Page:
Each appraiser testified as to his opinion of the damage to Bergen Point if the effect of the under water easement is to be considered. There were no sales of exactly comparable properties at the time of taking, but Stewart, the appraiser for Bergen Point, testified as to a sale of water front property (Shiverick, seller) with riparian rights in Newark Bay in 1930, the sale price being $ 20,000.00 an acre, which he estimated to have decreased to $ 15,000.00 an acre in 1943. Another sale in 1937 on the same side of Newark Bay (Brown, seller) brought $ 18,000.00 an acre, but that too was subject to the general decline in value by 1943. Both of these properties had bulkheads, though on the Shiverick property the bulkhead had been built by the lessee.
Mr. William C. Stewart appraised the 4.32 acres of land of Bergen Point, including under water lands, at $ 15,000.00 per acre, or $ 64,700.00 (as he testified). He appraised the buildings at $ 211,200.00 making a total valuation of the Bergen Point property at $ 275,900.00, this before the taking and including riparian rights. After the taking he appraised the land, including under water land, at $ 10,000.00 per acre, or $ 43,200.00. The improvements he valued at $ 209,800.00, deducting the utility damage to the dilapidated pier at $ 1,400.00. His appraisal of the total value of the property, after the taking, thus amounted to $ 253,000.00, with a net loss to Bergen Point of $ 22,900.00. His appraisal was based on his estimate of one-third of the value of all the lands due to the interference of the pipeline with access by Bergen Point to deep water, plus utility damage to the pier.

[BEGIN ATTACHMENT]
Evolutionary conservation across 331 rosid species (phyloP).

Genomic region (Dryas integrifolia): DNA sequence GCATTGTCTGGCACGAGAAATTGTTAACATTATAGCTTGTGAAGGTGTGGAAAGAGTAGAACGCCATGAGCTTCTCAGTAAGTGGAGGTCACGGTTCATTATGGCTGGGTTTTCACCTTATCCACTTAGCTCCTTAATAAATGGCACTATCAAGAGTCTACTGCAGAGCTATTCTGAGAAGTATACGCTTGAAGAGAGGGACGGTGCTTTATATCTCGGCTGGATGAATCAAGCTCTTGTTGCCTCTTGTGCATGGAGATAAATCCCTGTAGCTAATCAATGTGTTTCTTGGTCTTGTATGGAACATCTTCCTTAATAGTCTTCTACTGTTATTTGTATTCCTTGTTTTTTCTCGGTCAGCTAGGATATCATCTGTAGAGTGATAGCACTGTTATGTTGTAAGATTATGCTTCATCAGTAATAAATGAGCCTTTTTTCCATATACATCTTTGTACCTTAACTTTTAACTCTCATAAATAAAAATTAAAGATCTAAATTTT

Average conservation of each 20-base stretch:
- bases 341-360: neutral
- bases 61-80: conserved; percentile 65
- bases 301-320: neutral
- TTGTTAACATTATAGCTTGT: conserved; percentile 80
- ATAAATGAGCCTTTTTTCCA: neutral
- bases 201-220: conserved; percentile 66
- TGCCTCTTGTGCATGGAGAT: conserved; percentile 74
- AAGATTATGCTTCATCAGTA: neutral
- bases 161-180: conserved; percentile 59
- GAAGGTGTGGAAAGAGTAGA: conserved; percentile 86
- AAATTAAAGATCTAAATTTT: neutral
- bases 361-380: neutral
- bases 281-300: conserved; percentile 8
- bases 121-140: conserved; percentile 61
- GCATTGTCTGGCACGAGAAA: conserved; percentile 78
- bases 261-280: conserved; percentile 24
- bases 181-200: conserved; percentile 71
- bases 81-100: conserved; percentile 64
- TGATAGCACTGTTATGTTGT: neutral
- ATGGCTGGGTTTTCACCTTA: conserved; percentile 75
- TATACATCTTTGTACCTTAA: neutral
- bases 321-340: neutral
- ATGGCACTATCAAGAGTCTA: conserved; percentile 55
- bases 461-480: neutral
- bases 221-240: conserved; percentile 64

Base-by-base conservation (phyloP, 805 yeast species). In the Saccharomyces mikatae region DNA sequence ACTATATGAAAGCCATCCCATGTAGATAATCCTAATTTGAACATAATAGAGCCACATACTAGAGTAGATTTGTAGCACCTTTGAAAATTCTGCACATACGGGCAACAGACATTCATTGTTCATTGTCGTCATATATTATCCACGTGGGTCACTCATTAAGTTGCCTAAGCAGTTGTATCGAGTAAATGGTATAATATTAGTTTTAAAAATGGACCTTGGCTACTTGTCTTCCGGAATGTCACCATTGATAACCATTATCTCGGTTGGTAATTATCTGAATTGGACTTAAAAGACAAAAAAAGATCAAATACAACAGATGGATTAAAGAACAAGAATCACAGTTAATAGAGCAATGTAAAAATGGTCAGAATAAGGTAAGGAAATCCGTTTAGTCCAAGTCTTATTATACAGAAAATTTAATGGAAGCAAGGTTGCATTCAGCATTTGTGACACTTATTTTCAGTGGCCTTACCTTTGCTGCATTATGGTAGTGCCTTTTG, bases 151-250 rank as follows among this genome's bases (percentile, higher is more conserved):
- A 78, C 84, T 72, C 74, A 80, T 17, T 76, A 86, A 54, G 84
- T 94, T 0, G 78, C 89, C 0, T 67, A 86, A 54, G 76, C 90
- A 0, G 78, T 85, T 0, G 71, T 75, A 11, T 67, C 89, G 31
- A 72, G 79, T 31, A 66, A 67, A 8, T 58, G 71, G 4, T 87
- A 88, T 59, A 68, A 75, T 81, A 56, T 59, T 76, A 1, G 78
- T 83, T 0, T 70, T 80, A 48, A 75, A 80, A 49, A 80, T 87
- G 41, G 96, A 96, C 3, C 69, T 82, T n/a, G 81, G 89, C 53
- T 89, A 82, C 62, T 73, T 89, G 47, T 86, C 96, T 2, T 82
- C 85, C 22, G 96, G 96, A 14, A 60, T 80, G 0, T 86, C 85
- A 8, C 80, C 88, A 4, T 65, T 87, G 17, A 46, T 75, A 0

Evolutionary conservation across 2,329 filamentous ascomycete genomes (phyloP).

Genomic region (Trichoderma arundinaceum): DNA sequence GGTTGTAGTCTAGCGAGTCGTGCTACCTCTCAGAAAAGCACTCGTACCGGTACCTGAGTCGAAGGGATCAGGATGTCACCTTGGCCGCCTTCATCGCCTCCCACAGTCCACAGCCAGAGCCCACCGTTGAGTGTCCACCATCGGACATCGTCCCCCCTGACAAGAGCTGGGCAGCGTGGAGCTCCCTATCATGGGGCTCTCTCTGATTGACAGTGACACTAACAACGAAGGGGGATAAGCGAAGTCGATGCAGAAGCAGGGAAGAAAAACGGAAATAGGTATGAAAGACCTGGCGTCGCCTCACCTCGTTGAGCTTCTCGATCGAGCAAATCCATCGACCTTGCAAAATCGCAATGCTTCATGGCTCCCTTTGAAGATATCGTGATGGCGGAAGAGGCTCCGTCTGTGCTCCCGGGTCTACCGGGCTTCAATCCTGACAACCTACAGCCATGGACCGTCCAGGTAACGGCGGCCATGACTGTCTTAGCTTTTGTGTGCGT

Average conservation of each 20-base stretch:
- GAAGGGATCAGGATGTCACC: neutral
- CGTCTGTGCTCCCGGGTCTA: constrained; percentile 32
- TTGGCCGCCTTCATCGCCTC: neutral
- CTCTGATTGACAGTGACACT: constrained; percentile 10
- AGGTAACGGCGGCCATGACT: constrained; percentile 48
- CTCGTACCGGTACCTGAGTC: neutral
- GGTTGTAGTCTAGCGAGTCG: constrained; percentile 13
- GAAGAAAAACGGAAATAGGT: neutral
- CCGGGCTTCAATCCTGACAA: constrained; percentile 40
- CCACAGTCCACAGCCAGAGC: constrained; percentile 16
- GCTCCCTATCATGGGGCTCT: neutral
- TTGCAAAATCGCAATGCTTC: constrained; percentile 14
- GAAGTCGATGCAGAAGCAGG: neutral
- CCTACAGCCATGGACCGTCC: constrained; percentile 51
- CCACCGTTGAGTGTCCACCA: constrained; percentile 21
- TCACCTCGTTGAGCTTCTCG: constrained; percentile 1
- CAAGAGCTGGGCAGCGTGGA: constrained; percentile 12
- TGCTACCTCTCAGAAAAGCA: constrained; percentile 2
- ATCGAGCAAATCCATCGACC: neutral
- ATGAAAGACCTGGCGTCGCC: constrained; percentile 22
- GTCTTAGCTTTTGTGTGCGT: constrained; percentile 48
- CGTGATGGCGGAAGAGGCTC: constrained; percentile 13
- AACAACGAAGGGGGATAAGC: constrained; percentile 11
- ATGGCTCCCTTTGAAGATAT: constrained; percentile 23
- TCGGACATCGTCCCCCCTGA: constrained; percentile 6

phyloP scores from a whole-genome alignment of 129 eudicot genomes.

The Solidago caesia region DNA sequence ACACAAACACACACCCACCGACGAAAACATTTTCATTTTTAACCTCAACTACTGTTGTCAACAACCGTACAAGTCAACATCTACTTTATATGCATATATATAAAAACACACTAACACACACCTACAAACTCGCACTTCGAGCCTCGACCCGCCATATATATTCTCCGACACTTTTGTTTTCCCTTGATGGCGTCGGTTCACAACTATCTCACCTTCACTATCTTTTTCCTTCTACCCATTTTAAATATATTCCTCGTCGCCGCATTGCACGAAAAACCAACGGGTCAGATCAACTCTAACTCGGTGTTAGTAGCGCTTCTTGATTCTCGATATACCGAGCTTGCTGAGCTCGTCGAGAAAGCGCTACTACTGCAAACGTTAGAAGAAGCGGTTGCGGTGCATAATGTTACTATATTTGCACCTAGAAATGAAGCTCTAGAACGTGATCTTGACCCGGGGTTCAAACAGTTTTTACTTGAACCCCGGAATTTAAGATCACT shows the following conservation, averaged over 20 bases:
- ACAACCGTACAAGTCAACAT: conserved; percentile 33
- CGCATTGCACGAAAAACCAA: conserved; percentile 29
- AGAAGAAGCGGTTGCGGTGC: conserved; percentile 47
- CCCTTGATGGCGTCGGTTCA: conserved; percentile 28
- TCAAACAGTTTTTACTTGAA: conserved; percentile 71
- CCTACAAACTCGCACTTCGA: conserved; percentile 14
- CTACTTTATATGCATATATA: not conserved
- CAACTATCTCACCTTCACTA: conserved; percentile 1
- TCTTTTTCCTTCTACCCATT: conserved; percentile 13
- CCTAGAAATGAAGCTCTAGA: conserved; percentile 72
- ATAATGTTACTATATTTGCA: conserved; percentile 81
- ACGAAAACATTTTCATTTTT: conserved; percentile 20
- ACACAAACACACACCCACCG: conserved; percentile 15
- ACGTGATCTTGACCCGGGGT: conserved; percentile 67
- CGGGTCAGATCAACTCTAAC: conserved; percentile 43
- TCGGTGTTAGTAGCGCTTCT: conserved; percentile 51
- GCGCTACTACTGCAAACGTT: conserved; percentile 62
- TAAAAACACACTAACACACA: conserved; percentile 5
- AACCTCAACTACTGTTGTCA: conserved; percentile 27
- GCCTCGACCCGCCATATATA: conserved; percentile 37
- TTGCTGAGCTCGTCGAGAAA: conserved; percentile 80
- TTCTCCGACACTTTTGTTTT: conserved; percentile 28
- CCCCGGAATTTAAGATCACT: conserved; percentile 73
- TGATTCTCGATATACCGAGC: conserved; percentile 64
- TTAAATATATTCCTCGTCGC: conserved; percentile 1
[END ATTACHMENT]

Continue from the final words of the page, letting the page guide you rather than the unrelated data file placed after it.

In the course of his testimony he said that as conditions existed in 1943, if Bergen Point had decided to use water transportation it would have been necessary to dredge a channel which could have been done by suction dredging, and also to drive steel piling to 'hard pan' a depth of 20 to 25 feet. Evidently up to 1959 Bergen Point had been using rail and other methods of land transportation. It was only after the lapse of sixteen more years that Bergen Point took even tentative steps to ameliorate a condition which ...